So has email got better overnight? Well no, not really. It shows how focusing on one channel, or one part of a process can skew your view of marketing effectiveness. The fact is that email's role has changed. It is now nurturing and converting warm prospects. Those prospects will have been generated by a multitude of other activities and channels, and the nurturing process will rely on an on-going program of supporting content. So an analysis of the ROI from just the email channel becomes less valid a measure. A true picture of the ROI will come from an end-to-end analysis of the funnel, to which email will have contributed.
This may be reflected in the drop in the reported ability to calculate the ROI from email.
The increasing complexity of the marketing funnel and sales process means that attributing ROI to any single channel or activity is becoming increasingly difficult, and arguably less relevant.
You can download the whole report here.
In March 2015, TechnologyAdvice Research asked 472 U.S. adults: "For what reasons have you marked a business' emails as spam?"
This article from Marketing Sherpa discusses the results and ways to create test and learn strategies to minimise the risks of spam fatigue from your list.
This is a useful little list of very sensible email testing options. I find it always best to step back and understand what are the broadest questions you need answers to. This might be as simple as who should you send your emails from and how frequently, to call to action placement or tone of voice.
It's always worth having a checklist of these test scenarios in order to make sensible decisions about developing and improving your email strategy.
Download the paper here.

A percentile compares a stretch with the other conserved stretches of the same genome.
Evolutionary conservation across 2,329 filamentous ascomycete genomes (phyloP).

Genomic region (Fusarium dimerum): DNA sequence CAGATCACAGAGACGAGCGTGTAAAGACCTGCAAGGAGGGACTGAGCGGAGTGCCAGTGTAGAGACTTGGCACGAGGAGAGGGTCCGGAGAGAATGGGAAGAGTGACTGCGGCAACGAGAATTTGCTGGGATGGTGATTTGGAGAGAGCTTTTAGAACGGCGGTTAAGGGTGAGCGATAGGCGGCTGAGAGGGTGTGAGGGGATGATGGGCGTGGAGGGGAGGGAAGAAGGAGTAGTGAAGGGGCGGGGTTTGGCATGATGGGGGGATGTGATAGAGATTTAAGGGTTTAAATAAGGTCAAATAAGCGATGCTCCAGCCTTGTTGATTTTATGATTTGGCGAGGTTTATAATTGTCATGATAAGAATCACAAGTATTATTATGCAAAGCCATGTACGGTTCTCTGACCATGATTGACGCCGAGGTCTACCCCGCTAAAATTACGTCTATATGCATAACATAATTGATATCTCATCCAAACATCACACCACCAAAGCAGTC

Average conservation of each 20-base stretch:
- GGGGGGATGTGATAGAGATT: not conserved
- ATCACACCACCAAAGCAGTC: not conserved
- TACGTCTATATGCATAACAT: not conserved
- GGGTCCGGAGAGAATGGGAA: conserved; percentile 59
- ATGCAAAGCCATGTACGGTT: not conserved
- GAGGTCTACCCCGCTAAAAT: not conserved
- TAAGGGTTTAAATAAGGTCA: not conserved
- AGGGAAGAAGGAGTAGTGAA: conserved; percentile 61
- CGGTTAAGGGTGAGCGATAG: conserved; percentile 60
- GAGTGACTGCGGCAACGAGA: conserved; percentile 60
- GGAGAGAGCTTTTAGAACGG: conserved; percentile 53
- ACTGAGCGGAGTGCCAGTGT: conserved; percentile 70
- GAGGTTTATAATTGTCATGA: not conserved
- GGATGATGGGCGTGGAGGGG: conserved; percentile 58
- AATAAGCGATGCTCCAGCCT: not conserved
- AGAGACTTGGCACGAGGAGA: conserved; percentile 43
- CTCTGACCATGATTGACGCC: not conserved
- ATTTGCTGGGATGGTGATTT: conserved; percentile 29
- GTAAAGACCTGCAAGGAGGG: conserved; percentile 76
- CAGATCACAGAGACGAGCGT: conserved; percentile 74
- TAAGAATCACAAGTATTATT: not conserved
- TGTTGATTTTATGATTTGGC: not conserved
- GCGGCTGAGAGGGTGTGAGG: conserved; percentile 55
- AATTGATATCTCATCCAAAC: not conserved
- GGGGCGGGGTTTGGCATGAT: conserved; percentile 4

This particular white paper on the subject is by Greg Grdodian of Reach Marketing
Bullet points are often the best way to go when brevity's needed in email communications. Helpful for scanners and great at 'point in a nutshell' clarity, they're a useful tool in the box. But how do you use them most effectievly? Here's a neat best-practice guide to getting it right from Gracie Stewart on NewZapp.
Think the animated GIF is a thing of the past? Think again. Used correctly, they're proving their worth in the latest email campaigns. You'll find more information on this - and other important features of email design - in these great articles from Litmus.
Read them all here.
We've all seen those stunning emails featuring a jaw-dropping big image of a product, place or promotion. But is it wise to hand your hat on that one image being seen by the recipient? CakeMail tackles the subject in this nice and simple guide to using images in emails...
This 'Dirty Dozen' Report from Marketing Sherpa looks at common mistakes in newsletter creation and management. From 'blatant lack of permission' to 'lame subject lines', it's quite an amusing read. See how many you've fallen foul of in your career...
...then make sure you don't make them again. Obviously.
We love this infographic from GetResponse.com, measuring email open rates by time after delivery.
This whitepaper from Lyris is a good introduction to the basics of email for marketers, covering subjects including data list management, personalisation, testing and segmentation.
A handy reference infographic we use when creating emails.
Getting names onto your email list is only half of the marketing battle. You also have to entertain those people, especially if you want them to stay as subscribers and hopefully buy from you as well. This article reveals more.
What makes you read an email? What makes you literally stop whatever you are doing to find out more? Is it the headline? Is it the content it promises to share with you or…